How Happy Became Homosexual: And Other Mysterious Semantic Shifts. Ronsdale Press
The English language is continually changing and, in his seventh book on the subject, Howard Richler seeks to educate and entertain. He sympathizes with alchemists of the Middle Ages who could have easily turned lead into gold with a synonym chain, as he demonstrates with the opposites of black and white: “Black–dark¬–obscure–hidden–concealed–snug–pleasant–easy–simple–pure–White.” How Happy Became Homosexual outlines the semantic transformation of over 400 words, with changes that trace back hundreds of years as well as changes that are still in process.
Richler draws, appropriately, from literary works and references some of history’s most famous authors. Writers and poets, from Chaucer to Shakespeare to T.S. Eliot and beyond, have been essential to the documentation of language and, frequently, have been innovators of semantic changes. Perhaps the most well known example is Shakespeare, whose work both changed and created several word meanings, including “amaze,” “pride,” and “atone,” as Richler notes. More modern references range from films (the Matrix trilogy), novels (Dan Brown’s The Da Vinci Code), and current politics (both Stephen Harper and John McCain are mentioned). Richler’s modern references are more often used parenthetically (see “buccaneer,” which mentions the Pirates of the Caribbean film series) and are clear indications of his continual awareness of language.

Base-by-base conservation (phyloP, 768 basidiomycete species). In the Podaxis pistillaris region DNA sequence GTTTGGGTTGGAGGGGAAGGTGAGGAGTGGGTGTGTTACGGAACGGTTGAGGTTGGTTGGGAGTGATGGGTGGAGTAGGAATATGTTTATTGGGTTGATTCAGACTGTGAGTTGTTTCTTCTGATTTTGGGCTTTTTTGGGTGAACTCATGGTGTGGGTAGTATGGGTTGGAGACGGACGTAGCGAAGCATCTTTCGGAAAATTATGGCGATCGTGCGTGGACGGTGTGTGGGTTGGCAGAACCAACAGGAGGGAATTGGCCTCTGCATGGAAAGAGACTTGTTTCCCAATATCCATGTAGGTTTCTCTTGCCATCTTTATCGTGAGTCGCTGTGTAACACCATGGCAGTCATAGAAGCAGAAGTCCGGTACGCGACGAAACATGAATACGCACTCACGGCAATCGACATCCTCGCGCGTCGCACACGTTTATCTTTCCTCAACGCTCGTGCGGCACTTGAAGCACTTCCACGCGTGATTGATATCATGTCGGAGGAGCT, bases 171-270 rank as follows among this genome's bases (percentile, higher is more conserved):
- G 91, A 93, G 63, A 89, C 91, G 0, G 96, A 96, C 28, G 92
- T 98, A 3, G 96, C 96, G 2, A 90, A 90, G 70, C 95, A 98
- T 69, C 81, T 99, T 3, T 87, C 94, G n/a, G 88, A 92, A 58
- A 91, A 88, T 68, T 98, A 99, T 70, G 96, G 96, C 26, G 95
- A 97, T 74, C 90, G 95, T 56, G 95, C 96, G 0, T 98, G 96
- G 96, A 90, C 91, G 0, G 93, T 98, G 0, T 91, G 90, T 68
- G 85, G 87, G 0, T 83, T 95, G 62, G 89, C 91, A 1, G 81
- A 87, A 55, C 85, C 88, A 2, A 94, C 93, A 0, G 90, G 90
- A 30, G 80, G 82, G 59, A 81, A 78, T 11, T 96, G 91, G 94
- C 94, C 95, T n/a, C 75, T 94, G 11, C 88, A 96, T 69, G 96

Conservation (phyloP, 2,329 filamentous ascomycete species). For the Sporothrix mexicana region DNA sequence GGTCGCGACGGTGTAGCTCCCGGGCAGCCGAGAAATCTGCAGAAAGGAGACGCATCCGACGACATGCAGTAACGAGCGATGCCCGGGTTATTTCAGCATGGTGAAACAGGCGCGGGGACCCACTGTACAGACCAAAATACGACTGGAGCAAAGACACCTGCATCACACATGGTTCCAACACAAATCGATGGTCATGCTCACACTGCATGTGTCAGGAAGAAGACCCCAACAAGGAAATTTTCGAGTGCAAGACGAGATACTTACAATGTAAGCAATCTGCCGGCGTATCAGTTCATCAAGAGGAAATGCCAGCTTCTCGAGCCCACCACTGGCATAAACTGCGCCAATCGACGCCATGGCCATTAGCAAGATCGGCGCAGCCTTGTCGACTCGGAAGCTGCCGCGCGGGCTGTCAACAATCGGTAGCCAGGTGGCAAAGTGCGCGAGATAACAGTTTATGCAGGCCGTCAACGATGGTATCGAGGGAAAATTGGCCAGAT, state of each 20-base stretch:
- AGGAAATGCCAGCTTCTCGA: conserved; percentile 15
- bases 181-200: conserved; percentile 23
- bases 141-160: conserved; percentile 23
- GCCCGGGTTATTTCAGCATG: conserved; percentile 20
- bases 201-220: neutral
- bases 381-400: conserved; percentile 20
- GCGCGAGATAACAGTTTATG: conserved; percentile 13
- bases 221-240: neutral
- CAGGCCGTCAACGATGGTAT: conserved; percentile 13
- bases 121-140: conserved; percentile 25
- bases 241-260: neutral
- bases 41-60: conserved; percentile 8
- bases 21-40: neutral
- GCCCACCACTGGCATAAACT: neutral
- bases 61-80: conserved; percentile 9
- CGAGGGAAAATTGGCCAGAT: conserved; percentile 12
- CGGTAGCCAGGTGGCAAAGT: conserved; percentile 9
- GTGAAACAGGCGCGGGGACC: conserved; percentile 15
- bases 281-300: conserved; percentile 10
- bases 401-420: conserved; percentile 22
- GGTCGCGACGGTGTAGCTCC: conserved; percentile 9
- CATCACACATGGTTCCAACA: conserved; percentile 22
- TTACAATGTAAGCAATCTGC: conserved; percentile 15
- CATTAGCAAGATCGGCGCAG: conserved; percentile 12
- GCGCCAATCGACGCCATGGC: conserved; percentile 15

While the research is comprehensive, the organization of the book is somewhat confusing. In his introduction, Richler outlines seven processes by which words change meanings: metaphor, generalization, narrowing, pejoration, amelioration, weakening, and strengthening. His chapter titles also serve as categories, and two are titled for the processes of pejoration and amelioration. He also has chapters for adjectives, nouns, and verbs, but the overlap with the pejoration and amelioration chapters creates confusion, or at least a lack of clarity. It would have made much more sense if the processes of pejoration and amelioration were mentioned under the appropriate terms as an explanation of how the semantic change occurred. “Uncouth,” for example, is in the adjectives section but its change in meaning from “a tad peculiar” to “uncultured” is certainly a downward movement. All words in the pejoration and amelioration chapters can easily be classified by their part of speech, and in some cases this seems more suitable; the semantic shift of “pudding” from something close to haggis to a dessert is not exactly a case of amelioration, for example.
The rest of the words are organized in six major categories: religion, animals and agriculture, people and groups of people, history and the military, discarded beliefs, and law. Each chapter has a brief introduction, and some contain terms that are not expanded upon in the chapter, but happily, are included in the book’s word index.
How Happy Became Homosexual includes many excellent examples of words that have undergone semantic change. They are sorted by lexical and semantic category, but not always by type of change. Though Richler, as a steadfast defender of the fluidity of the English language, provides more than enough information to delight and educate any logophile.